Synthetic Peptides as Protein Mimics

Groß A, Hashimoto C, Sticht H, Eichler J (2015)

Publication Type: Journal article

Publication year: 2015


Book Volume: 3

Pages Range: 211

DOI: 10.3389/fbioe.2015.00211


The design and generation of molecules capable of mimicking the binding and/or functional sites of proteins represents a promising strategy for the exploration and modulation of protein function through controlled interference with the underlying molecular interactions. Synthetic peptides have proven an excellent type of molecule for the mimicry of protein sites because such peptides can be generated as exact copies of protein fragments, as well as in diverse chemical modifications, which includes the incorporation of a large range of non-proteinogenic amino acids as well as the modification of the peptide backbone. Apart from extending the chemical and structural diversity presented by peptides, such modifications also increase the proteolytic stability of the molecules, enhancing their utility for biological applications. This article reviews recent advances by this and other laboratories in the use of synthetic protein mimics to modulate protein function, as well as to provide building blocks for synthetic biology.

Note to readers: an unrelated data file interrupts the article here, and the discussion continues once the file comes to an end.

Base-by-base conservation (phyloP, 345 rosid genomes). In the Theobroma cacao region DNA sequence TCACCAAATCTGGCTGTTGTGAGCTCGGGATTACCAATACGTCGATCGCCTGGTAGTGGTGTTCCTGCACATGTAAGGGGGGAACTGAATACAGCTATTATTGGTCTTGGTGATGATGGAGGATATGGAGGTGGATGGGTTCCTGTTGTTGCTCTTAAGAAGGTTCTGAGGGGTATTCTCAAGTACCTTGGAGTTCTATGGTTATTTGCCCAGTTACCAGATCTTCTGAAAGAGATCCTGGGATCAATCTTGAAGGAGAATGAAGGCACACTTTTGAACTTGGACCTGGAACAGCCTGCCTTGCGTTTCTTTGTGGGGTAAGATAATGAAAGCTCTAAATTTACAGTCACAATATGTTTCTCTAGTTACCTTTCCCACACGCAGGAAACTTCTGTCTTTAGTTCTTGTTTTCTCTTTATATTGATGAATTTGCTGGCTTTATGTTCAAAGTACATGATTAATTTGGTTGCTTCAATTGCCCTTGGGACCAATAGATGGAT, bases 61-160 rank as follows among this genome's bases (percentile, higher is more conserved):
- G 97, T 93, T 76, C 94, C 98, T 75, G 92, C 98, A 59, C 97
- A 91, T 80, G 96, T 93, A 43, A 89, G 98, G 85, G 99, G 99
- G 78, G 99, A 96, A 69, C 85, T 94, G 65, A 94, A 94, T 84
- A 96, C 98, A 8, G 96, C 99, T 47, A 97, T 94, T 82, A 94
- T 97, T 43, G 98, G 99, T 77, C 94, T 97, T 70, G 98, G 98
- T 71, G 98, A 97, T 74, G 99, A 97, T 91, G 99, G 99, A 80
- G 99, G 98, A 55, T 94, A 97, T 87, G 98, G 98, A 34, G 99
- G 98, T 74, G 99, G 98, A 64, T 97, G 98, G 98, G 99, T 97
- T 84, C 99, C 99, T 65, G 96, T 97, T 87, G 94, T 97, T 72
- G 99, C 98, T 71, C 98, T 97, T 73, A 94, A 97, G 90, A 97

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Groß, A., Hashimoto, C., Sticht, H., & Eichler, J. (2015). Synthetic Peptides as Protein Mimics. Frontiers in Bioengineering and Biotechnology, 3, 211.


Groß, Andrea, et al. "Synthetic Peptides as Protein Mimics." Frontiers in Bioengineering and Biotechnology 3 (2015): 211.

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